Macau Greyhounds FAQs
How can I help the Macau greyhounds?
There are various ways you can help, in addition of course to sharing official information, posts and appeals published on the Save the Macau Greyhounds page: you can donate, adopt, or volunteer to help Anima.
Vets, canine behaviourists, and veterinary specialists in particular fields would be most welcome, as well as animal lovers who would like to help by offering their time and talents as volunteers under the direction of Anima (e.g. in helping with the clean-up operations or exercising the dogs etc). However, independent initiatives from those acting in an improvvised manner and who are unwilling to follow direction from Anima will not be welcome, for practical reasons.
There are 3 ways you can donate:
1. You can donate directly to Anima into the following account:
ANIMA – Sociedade Protectora dos Animais de Macau, Banco Nacional Ultramarino, MOP account number 9003472840;
Bank of China, MOP account number 01-01-20-794318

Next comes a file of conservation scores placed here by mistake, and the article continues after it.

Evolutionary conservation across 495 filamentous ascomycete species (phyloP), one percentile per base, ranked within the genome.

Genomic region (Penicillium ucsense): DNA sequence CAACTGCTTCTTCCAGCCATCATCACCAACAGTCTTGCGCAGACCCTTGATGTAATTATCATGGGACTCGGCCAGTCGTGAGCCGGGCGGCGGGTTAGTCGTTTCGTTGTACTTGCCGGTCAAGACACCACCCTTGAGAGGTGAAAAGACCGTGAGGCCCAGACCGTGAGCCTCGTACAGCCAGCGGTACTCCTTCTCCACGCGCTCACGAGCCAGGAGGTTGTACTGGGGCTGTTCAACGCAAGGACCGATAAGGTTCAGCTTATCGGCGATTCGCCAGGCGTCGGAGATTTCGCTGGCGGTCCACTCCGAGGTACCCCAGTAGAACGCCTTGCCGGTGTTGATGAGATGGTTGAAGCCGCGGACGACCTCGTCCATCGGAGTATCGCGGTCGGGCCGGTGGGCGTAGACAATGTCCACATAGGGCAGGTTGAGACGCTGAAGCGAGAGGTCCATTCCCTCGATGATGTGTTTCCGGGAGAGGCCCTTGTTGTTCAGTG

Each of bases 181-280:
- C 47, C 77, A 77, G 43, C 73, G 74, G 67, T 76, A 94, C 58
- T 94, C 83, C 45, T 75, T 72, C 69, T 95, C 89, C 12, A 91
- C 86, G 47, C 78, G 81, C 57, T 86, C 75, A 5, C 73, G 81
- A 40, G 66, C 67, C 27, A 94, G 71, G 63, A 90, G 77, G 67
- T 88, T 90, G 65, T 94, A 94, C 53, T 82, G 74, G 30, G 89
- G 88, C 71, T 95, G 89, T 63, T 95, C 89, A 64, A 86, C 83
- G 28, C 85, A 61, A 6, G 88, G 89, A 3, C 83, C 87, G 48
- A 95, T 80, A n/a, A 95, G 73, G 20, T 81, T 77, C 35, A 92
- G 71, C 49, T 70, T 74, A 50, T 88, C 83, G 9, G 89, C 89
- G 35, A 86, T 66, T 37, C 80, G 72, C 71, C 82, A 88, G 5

ICBC, MOP account number 0119100200000960934
(ICBC jetco, please do not input the first three digits)
Tai Fung Bank, MOP account number 201-1-10530-7
Tai Fung Bank, HKD account number 101-1-12983-3
Paypal account: email@example.com
and inform us of your donation to firstname.lastname@example.org or email@example.com
2. You can donate to Grey2K USA Worldwide: https://www.grey2kusa.org/index.php
3. You can donate to the Save the Macau Greyhounds Gofundme appeal set up by Pet Levrieri specifically for the Macau Greyhounds: https://www.gofundme.com/helpthemacaugreyhounds
Who do I contact to adopt a Macau greyhound?
The rehoming process will be coordinated by Pet Levrieri in Europe (including the UK), Grey2K USA Worldwide for the USA and Canada, and Anima Macau for the rest of the world.
Here is the list of organisations and refuges worldwide who have adhered to our campaign and rehoming appeal:
You will need to contact a refuge in your country which is included on this list who will be taking Macau dogs. It will only be possible to adopt a Macau greyhound exclusively through one of the organisations on this list.
If you do not hear back from a rescue you have contacted within a reasonable timeframe, please email us at firstname.lastname@example.org or contact one of our team leaders:
email@example.com (rest of the world)